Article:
Why You Should Use Weather in Your Marketing Campaigns

As kids, we lived for snow days. We made up “snow songs” and games in school, repeating them countless times on cold days with hopes we’d bring on some school-canceling weather. We waited eagerly by the window for just a few promising flakes. Would we get out of school early? Would the evening’s snow ensure a day of freedom tomorrow? Waking up early was no longer a bother when we looked outside and saw blankets of untouched, blinding snow. Nothing was more exciting than hearing our school’s name announced on the morning news – canceled for inclement weather. 

One of my favorite snow memories was in second grade. An ice storm hit my area, and I stayed home for two whole weeks of leisure. As an adult, I realize that ice storm, for lack of a better term, sucked. Power outages and hazardous conditions created mayhem. Snow becomes an inconvenience when you grow up. It’s nothing new – just a wet, cold mess that stops us from getting where we need to go. 

There’s a way for us to stop being Scrooges and enjoy snow days again: conditional rebates and prizes. In Iowa, Simpson Furniture ran a weather rebate promotion. When they received more than two inches of snow, SCA Promotions gave Simpson Furniture over $120,000 to rebate their customers. As a result, Simpson Furniture increased their sales by 21%. The rebate had customers wishing for snow – like kids. And when those two inches fell to the ground, excitement ensued and everybody won. 

With SCA, businesses can offer conditional rebates on otherwise “bad” weather. You can bring some positivity to low temperatures and wintry weather. Taking a look at Christmas Day, the United States has had some wild weather over the years.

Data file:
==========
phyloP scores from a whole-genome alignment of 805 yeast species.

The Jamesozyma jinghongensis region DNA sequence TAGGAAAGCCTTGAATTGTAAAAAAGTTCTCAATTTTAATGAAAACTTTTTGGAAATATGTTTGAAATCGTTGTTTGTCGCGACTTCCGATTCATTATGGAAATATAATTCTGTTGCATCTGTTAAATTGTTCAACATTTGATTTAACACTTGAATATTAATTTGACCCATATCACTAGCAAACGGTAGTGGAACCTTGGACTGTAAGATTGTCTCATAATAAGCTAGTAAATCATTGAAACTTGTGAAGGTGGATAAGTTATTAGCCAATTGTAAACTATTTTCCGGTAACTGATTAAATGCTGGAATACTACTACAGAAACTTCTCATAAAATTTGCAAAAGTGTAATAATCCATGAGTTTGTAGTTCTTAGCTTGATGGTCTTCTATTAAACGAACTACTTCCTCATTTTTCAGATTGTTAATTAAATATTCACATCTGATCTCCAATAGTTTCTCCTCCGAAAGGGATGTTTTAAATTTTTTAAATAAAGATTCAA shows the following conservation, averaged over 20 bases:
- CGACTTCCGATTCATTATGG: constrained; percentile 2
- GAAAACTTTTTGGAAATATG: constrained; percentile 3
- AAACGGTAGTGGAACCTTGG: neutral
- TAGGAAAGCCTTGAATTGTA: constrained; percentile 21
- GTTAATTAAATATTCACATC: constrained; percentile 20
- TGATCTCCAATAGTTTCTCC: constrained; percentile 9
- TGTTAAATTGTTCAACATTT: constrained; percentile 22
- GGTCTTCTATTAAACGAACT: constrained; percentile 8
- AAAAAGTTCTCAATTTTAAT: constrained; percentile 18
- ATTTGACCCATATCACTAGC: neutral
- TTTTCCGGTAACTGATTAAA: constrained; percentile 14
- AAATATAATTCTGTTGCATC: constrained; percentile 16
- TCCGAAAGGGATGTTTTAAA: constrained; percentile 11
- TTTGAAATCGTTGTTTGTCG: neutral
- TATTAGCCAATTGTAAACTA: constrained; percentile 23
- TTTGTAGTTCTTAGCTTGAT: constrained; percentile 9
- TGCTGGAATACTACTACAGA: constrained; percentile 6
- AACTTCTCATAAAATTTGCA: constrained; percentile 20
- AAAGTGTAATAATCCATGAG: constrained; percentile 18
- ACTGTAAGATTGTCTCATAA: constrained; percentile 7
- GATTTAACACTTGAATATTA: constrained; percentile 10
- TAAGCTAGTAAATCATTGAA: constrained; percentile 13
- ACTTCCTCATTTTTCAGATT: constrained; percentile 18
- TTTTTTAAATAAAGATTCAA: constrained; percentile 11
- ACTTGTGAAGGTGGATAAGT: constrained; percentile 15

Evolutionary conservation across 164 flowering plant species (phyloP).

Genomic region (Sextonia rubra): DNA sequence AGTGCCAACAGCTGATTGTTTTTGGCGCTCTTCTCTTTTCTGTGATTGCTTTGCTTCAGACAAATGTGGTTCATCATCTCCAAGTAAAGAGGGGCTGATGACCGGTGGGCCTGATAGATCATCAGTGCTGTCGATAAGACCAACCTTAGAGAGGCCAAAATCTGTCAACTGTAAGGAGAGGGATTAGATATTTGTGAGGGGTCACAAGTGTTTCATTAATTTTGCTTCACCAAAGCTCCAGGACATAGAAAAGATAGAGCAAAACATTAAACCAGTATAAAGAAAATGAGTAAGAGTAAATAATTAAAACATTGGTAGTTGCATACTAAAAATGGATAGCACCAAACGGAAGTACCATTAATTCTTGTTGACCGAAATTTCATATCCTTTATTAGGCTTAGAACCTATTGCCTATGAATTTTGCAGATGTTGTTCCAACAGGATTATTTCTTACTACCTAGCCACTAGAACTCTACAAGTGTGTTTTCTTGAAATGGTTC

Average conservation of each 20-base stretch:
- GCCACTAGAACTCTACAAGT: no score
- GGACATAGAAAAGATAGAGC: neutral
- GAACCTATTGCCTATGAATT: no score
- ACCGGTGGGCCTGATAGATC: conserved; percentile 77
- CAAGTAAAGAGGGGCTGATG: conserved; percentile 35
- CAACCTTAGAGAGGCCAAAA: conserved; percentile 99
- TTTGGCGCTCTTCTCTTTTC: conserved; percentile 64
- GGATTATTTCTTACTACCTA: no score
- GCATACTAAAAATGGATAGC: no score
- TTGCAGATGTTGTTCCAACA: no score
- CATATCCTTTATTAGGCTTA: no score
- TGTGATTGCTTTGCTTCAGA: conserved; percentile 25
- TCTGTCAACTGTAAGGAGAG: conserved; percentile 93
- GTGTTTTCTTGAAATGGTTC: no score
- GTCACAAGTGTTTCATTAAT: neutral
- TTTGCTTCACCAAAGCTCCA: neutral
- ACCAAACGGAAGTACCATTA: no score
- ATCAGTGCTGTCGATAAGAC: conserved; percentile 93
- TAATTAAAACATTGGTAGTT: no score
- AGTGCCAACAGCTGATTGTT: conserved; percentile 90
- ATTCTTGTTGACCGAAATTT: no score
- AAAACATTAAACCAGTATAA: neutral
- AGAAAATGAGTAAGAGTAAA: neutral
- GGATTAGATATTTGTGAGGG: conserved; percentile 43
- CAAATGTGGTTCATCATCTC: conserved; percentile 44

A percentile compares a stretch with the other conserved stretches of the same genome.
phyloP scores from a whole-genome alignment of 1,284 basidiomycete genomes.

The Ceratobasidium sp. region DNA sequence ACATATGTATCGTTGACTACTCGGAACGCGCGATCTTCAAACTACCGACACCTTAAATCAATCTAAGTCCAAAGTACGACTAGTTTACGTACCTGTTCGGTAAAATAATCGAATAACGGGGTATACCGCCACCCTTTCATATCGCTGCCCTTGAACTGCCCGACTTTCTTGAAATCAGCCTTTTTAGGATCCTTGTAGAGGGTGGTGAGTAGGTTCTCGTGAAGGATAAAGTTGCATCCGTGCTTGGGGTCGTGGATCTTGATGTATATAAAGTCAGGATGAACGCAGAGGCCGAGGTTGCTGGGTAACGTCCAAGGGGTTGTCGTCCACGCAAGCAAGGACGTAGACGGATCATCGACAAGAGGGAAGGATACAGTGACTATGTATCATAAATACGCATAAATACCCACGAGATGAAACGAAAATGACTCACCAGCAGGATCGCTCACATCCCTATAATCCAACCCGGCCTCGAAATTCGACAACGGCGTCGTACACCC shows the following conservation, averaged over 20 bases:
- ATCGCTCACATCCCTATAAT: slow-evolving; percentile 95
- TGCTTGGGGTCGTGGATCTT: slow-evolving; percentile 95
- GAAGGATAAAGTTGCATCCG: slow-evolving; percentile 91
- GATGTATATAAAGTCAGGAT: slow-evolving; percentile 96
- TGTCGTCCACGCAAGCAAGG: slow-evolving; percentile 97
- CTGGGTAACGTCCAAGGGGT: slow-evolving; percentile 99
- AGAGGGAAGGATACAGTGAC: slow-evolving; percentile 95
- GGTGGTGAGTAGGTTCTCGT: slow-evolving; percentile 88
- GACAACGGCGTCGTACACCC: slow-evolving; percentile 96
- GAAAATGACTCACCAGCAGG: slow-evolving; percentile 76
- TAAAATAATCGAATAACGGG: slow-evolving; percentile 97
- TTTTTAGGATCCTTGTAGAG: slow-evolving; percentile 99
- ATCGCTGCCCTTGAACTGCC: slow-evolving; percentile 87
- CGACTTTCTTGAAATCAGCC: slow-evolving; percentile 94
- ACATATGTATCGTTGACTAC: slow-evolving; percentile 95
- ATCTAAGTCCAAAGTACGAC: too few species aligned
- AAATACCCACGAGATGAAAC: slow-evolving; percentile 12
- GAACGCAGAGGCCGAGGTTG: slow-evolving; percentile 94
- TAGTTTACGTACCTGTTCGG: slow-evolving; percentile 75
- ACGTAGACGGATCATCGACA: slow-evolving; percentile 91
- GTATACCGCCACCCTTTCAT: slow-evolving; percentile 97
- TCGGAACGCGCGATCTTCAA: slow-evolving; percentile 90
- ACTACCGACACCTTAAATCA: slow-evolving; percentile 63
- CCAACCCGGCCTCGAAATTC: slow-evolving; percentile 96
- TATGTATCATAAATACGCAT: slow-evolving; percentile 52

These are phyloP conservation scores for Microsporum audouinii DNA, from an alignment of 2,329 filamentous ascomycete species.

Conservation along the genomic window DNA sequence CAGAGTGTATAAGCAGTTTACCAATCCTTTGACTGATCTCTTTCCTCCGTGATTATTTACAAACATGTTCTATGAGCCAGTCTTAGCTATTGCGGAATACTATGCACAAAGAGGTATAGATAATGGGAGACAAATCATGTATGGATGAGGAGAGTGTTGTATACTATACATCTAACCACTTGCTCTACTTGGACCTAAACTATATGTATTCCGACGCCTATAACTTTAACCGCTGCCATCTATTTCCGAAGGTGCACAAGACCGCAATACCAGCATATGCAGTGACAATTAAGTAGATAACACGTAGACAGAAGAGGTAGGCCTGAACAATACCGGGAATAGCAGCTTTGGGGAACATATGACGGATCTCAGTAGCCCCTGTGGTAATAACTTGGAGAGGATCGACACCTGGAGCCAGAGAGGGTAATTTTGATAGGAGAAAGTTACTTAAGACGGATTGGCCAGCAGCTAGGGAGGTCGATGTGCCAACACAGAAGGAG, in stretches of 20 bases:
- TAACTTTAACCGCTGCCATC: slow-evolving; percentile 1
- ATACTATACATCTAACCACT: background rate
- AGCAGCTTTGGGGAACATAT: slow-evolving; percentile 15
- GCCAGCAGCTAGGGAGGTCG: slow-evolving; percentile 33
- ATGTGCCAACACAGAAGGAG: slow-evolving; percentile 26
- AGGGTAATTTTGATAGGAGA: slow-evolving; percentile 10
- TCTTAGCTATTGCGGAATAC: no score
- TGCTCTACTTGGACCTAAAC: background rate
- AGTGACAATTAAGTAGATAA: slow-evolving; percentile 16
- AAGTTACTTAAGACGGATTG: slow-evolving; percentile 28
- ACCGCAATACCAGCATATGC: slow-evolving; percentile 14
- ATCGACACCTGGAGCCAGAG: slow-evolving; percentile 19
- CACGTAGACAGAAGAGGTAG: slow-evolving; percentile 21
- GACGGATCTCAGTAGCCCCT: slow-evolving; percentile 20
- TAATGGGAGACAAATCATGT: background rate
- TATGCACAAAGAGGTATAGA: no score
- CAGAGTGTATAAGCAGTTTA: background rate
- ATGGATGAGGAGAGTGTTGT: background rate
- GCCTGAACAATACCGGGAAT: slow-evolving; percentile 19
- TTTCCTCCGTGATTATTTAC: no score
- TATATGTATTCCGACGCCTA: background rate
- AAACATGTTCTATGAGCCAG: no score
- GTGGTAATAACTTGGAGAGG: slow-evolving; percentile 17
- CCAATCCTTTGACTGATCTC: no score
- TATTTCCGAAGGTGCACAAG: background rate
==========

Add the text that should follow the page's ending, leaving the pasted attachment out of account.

On Christmas Day in 2014, Jackson Hole, Wyoming got 8.5 inches of snowfall in that one day – and that’s only their third snowiest Christmas Day on record. Whereas snow is the norm in states like this, sometimes the south gets a few surprises. 

In Florida, where December temperatures typically stay in the 60s and 70s, the coldest Christmas on record was in 1989. On Christmas morning in 1989, the temperature in Southwest Florida was 28 degrees – a shock to Floridians. In 2004, South Texas kids who had never seen snow before were left speechless. The Lower Rio Grande Valley had its first white Christmas. Victoria, Texas got 12.5 inches of snow in 24 hours, and Brownsville had their first measurable snowfall since 1895

It’s unprecedented to think of a warm Christmas in Wyoming, or of cold ones in Texas or Florida. But that’s the best thing about conditional rebates – they’re risk free. We can hope for snow or unusual weather and be excited about the prospect. With SCA, use winter weather to garner community excitement, generate more sales and get some media buzz. 

Kaitlyn Seymour, SCA Staff Writer

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